Discussions, news, analysis and thoughts on terrorism.

Chaos in Iraq, Afghanistan and the War on Terror


Some time back I wrote on why invading foreign countries creates chaos, and fuels terrorism.

Every day, there is growing evidence that this is more true than before ...


On the Iraq front, there is a very real risk of civil war emerging from the sectarian strife that is going on there. The chaos created there have caused the country to become a haven for terrorist groups and figures (like Abu Mus'ab al-Zarqawi). More importantly, invading Iraq hasa caused terrorism to become a cause that many flock to.

The UN Secretary General, now nearing the end of his term, says that the Iraq war is a disaster for the Middle East, and warns of a full scale civil war there.

Praise for Kimveer Gill, gunman at Dawson College


Kimveer Gill, a 25 year old Montreal man marched into Dawson College carrying three pieces of weapons, including a semi automatic carbine. He fired tens of shots. One student was killed. Two are still in critical condition, and many others wounded. Gill shot himself in the head after the police shot him in his arm.

Gill was wearning combat boots and a black trenchcoat. His online profile was on a Goth web site (vamiprefreaks.com).

Several interesting observations on the aftermath:

  • Some blame the Goth culture,
  • Some blamed the internet site he frequented.

Guilt by association, and seeking simplistic answers for complex issues.

  • Some praised his actions online.
  • Some blamed the police for killing him (ignoring that it was Gill who barged in and started shooting at people).
  • Some say he died a good deed.
  • Others belittle the "deed" for the low count of the victims, as well as not going out the way it should.

The interesting part is that there was no cause, and no motivation. Still some glorify the atrocity.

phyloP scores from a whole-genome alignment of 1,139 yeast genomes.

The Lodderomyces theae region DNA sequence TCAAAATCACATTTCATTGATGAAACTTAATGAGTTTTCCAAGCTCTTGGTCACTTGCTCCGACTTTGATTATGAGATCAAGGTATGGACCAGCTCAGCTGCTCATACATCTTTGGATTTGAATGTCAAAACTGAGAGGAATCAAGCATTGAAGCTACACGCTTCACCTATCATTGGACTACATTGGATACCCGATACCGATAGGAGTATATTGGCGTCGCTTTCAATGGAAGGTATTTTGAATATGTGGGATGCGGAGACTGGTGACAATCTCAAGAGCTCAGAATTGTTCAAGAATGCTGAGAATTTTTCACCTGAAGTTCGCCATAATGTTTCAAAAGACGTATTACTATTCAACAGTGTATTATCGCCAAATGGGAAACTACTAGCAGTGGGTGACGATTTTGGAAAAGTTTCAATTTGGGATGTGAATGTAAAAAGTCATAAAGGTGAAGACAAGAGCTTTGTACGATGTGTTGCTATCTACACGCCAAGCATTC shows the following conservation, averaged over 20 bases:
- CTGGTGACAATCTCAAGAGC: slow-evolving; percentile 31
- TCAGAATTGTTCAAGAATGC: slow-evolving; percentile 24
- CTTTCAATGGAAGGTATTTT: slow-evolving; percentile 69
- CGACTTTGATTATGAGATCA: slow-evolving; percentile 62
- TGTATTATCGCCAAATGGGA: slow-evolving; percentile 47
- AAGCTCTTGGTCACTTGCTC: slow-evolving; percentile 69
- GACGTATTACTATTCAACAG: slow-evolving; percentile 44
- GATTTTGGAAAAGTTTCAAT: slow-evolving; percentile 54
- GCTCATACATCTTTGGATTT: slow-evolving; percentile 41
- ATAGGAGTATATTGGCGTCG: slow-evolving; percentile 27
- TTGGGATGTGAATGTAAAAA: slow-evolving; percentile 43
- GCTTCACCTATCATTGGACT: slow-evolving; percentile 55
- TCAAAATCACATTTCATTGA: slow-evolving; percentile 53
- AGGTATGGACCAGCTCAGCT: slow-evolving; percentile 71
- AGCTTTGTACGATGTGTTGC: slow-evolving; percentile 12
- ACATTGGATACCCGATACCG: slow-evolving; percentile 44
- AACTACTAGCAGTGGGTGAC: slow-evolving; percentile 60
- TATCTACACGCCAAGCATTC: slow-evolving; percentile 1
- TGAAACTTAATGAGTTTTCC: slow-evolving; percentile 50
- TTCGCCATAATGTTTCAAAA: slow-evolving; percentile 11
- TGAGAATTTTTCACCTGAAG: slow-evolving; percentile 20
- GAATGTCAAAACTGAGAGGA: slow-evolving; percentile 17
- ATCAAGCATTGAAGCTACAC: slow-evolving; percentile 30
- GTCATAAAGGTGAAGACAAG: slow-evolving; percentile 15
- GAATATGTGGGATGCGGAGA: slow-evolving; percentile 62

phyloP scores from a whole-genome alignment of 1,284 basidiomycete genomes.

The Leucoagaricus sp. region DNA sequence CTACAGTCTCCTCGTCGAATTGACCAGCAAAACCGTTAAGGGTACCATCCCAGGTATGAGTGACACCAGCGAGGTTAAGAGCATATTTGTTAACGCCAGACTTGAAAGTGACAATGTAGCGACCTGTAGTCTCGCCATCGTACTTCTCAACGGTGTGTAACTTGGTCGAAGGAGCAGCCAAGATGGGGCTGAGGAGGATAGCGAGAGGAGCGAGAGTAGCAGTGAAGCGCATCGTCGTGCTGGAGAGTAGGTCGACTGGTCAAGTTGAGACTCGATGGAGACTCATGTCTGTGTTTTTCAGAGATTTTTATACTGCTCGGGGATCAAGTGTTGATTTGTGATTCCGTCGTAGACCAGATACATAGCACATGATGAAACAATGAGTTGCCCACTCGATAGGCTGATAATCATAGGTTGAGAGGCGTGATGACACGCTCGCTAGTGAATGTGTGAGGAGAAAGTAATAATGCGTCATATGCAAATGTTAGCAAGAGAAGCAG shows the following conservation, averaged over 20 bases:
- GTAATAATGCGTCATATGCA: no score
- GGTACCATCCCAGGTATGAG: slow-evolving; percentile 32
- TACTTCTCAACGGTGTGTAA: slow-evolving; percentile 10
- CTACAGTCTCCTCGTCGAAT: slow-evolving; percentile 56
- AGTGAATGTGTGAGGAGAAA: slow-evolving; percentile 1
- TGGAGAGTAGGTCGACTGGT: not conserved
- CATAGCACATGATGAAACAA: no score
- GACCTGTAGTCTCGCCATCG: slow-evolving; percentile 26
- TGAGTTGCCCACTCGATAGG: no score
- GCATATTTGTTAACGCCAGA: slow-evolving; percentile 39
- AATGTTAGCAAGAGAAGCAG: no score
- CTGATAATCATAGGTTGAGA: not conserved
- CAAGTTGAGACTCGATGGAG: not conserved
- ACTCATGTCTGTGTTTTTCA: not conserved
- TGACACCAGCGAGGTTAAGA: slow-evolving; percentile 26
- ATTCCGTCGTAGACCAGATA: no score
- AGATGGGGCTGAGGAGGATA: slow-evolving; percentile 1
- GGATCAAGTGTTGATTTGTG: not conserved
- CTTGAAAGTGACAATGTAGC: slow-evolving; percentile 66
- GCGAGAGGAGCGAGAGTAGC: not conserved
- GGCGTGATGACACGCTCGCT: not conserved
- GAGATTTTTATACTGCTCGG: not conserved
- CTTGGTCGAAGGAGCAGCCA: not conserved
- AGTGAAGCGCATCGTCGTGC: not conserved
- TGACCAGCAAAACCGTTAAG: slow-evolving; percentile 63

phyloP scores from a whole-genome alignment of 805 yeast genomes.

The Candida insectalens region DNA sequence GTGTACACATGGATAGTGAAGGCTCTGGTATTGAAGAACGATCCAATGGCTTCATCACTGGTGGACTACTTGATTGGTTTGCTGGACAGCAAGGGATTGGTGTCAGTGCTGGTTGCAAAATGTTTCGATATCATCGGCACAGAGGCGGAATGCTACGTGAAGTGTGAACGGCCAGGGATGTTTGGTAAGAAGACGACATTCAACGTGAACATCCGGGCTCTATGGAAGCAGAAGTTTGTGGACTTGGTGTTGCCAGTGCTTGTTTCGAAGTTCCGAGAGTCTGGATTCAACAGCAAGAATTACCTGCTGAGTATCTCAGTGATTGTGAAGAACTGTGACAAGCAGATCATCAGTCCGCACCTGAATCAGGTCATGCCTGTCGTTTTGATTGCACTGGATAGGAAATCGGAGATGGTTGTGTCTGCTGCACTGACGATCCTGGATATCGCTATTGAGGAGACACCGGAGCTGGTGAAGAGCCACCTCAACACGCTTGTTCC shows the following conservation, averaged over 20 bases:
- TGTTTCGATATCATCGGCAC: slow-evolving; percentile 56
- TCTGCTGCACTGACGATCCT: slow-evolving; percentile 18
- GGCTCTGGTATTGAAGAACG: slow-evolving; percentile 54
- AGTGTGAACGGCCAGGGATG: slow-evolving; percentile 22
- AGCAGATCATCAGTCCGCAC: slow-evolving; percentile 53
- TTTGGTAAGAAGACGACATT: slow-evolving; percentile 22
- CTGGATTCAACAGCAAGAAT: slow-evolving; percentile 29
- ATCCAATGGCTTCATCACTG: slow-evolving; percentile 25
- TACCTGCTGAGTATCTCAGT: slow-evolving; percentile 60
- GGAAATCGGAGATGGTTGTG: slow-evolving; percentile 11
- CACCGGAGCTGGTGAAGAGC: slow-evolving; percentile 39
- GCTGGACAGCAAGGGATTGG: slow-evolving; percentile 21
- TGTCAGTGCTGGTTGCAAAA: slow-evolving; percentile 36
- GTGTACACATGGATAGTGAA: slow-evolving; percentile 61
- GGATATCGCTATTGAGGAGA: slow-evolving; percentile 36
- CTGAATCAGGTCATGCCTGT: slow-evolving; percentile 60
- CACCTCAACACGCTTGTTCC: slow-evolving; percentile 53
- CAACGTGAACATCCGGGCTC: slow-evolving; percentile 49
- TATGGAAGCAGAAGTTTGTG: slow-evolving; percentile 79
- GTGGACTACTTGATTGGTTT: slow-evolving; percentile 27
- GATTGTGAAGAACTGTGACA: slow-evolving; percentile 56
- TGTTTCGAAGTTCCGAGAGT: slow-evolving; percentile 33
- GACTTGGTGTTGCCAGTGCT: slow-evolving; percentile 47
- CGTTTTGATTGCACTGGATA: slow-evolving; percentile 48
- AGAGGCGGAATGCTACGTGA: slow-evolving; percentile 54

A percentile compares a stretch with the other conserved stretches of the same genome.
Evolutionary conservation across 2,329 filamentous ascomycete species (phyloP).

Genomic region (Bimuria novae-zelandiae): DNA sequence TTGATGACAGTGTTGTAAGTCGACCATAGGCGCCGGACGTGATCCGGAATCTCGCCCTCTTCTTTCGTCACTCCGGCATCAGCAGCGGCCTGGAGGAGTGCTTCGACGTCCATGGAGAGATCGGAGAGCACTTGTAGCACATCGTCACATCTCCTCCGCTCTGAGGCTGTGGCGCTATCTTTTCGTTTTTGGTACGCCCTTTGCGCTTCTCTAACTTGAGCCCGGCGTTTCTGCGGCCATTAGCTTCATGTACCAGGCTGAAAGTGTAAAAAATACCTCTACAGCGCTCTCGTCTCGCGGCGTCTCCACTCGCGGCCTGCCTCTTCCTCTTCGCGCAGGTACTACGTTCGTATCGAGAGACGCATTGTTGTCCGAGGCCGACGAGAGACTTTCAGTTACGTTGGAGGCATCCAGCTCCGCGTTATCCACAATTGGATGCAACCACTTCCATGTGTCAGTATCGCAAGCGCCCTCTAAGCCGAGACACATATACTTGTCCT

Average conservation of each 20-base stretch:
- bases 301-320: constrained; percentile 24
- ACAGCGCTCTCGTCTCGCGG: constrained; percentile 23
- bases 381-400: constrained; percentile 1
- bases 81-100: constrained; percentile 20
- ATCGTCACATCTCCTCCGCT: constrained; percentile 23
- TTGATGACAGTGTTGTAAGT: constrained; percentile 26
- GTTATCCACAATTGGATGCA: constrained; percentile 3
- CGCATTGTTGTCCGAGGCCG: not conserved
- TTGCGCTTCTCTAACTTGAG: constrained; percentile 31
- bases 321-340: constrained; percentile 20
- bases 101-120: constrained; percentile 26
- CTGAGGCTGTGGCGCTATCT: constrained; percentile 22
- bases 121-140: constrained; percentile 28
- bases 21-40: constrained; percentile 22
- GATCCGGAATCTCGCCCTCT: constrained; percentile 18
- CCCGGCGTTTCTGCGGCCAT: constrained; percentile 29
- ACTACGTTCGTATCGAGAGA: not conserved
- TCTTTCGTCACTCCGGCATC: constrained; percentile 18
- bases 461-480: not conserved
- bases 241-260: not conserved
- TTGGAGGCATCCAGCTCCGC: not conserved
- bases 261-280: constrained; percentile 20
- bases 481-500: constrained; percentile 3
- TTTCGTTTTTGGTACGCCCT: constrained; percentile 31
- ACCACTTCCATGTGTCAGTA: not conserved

Interesting parallels with terrorism, and its aftermath ...

Bruce Schneier on Terrorism and September 11


Security expert Bruce Schneier writes a section on "What the terrorists want" in his latest Crypt-Gram newsletter for September 15, 2006.He specifically points to the misuse of terrorism by politicians and media to promote fear, and to further political agendas and careers, as well as to increase TV viewership. Here are the terrorism related sections in this edition of the newsletter.

Bruce was the one who coined the term : "security theater".

Orthodox Hasidic Jew removed from Montreal flight for praying


An Orthodox Hasidic Jew was removed from an Air Canada Jazz flight from Montreal to New York City on September 1.The man started to pray when the flight was heading to the runway. In normal Jewish manner, the prayer involved the man covering his head with a shawl and "rocking back and forth" while reading from a book.A passenger said:

"The attendant actually recognized out loud that he wasn't a Muslim and that she was sorry for the situation but they had to ask him to leave".

The poor man spoke neither English nor French and hence could not communicate with anyone.

How America changed after September 11: In statistics


The BBC has an interesting set of graphs showing how America changed after September 11.Defense spending went up and maintained that trend ever since. Hate crimes against Muslims had a sharp rise that went down afterwards, but is still many ordered of magnitude more than before September 11.Presidential approval rating went briefly up then continued a steady slide.